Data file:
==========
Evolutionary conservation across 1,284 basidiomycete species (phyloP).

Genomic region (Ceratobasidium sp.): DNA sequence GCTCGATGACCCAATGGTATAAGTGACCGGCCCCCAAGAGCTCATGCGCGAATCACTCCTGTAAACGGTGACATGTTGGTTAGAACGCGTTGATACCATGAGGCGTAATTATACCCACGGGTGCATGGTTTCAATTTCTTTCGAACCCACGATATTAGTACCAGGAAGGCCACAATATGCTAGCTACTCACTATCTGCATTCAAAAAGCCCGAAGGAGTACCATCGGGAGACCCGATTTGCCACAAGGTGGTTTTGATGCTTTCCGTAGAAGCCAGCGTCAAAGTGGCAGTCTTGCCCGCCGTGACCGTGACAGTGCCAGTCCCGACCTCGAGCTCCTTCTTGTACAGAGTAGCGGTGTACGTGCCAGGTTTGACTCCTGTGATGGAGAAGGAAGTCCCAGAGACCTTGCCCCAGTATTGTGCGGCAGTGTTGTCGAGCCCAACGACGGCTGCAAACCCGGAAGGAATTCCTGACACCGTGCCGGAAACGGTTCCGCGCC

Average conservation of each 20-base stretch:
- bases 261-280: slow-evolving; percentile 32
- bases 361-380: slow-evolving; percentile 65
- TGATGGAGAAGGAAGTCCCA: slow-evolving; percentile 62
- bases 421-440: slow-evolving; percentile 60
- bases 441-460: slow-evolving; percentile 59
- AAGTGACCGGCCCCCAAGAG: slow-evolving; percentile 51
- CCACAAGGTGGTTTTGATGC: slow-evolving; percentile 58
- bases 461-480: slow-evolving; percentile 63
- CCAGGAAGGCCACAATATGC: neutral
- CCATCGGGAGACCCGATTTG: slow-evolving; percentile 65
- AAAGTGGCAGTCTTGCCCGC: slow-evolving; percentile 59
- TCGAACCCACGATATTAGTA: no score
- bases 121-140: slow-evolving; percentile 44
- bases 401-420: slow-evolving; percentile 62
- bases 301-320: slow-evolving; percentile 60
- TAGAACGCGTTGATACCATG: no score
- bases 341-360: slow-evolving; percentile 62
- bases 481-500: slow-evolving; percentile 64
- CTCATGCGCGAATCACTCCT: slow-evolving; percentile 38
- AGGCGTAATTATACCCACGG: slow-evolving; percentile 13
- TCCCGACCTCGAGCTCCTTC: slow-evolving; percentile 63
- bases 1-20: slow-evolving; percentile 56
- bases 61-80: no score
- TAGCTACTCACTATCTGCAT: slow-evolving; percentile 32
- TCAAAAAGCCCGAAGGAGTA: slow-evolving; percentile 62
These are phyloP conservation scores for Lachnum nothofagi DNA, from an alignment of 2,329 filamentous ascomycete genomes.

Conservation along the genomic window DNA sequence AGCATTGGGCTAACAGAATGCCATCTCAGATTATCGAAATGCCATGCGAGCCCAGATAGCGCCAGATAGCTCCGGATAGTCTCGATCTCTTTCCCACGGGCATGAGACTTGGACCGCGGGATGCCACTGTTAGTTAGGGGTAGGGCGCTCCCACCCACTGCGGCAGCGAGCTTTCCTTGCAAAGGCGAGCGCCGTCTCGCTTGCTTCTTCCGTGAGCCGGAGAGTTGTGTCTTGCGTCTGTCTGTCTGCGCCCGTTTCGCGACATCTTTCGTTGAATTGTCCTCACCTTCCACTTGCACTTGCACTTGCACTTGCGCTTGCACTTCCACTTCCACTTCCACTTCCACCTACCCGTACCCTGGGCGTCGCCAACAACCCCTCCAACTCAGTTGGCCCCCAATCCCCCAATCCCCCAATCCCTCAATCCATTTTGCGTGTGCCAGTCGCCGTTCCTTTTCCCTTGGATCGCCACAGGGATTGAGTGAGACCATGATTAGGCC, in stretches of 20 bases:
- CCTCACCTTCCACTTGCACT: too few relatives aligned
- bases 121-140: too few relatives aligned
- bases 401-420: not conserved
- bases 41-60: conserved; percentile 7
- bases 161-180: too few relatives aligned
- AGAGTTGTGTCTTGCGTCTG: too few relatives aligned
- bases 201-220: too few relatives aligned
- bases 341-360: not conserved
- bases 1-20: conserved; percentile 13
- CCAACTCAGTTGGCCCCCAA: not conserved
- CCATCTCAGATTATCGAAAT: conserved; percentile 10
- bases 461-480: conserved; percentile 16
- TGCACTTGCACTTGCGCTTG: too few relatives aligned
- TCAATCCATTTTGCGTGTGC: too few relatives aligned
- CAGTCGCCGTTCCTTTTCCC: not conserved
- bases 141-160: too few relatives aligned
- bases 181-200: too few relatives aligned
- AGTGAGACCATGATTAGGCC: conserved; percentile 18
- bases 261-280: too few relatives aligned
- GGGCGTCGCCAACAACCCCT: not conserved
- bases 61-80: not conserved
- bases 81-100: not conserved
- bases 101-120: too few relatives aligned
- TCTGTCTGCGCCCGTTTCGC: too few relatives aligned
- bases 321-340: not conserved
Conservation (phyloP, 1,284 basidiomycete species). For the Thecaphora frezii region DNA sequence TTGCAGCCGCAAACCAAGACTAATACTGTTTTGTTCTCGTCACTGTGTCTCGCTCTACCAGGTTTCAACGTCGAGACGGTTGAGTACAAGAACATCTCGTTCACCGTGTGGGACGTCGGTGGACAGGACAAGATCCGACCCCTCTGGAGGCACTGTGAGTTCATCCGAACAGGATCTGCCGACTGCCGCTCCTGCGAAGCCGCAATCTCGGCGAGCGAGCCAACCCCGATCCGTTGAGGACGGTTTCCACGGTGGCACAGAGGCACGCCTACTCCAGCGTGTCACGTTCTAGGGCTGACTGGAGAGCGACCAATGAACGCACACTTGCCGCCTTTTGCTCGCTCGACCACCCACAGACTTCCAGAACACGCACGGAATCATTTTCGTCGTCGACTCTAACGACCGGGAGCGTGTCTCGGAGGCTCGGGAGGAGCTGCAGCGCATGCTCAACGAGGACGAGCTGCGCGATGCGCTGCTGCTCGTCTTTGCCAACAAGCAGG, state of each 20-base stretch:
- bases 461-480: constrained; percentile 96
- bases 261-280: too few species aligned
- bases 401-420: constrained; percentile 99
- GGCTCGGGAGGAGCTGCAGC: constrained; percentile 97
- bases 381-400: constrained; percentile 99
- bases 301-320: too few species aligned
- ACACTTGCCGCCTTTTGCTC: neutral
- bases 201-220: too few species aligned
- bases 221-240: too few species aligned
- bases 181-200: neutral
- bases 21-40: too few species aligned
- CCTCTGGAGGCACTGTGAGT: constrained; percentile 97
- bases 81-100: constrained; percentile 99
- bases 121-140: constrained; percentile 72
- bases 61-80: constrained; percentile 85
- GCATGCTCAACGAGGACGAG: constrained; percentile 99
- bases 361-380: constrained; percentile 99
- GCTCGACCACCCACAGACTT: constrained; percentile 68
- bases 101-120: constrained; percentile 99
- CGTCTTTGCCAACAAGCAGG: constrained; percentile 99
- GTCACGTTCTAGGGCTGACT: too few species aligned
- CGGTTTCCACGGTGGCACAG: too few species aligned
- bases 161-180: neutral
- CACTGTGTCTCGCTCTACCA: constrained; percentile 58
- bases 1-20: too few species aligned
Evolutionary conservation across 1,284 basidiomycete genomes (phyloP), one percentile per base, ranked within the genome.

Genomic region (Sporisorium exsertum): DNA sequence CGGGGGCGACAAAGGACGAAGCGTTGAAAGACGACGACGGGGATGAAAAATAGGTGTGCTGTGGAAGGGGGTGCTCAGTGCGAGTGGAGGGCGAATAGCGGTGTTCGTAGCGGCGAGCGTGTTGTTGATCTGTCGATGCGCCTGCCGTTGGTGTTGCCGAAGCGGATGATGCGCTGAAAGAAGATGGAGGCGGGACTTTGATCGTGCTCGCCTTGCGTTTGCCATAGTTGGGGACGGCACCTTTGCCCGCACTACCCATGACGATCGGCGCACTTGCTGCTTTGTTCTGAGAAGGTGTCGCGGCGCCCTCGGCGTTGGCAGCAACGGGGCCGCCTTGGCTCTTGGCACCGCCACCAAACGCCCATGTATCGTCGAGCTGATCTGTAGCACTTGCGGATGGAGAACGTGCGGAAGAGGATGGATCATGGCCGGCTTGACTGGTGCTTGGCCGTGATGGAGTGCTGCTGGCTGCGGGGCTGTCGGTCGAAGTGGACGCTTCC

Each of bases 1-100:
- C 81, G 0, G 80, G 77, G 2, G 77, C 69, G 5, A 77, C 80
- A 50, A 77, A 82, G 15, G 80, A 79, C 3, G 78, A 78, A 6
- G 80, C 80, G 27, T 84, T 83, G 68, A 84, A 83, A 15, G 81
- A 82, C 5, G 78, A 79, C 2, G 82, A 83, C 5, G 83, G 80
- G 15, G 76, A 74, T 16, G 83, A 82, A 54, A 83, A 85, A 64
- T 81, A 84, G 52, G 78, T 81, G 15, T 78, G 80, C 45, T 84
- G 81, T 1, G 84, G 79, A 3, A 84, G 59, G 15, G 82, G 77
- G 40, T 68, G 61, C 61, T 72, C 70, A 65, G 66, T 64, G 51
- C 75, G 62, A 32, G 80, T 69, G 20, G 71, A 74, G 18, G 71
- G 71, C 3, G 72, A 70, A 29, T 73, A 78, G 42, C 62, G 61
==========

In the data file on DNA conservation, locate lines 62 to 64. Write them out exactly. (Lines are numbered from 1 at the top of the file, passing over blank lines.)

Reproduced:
- bases 301-320: too few species aligned
- ACACTTGCCGCCTTTTGCTC: neutral
- bases 201-220: too few species aligned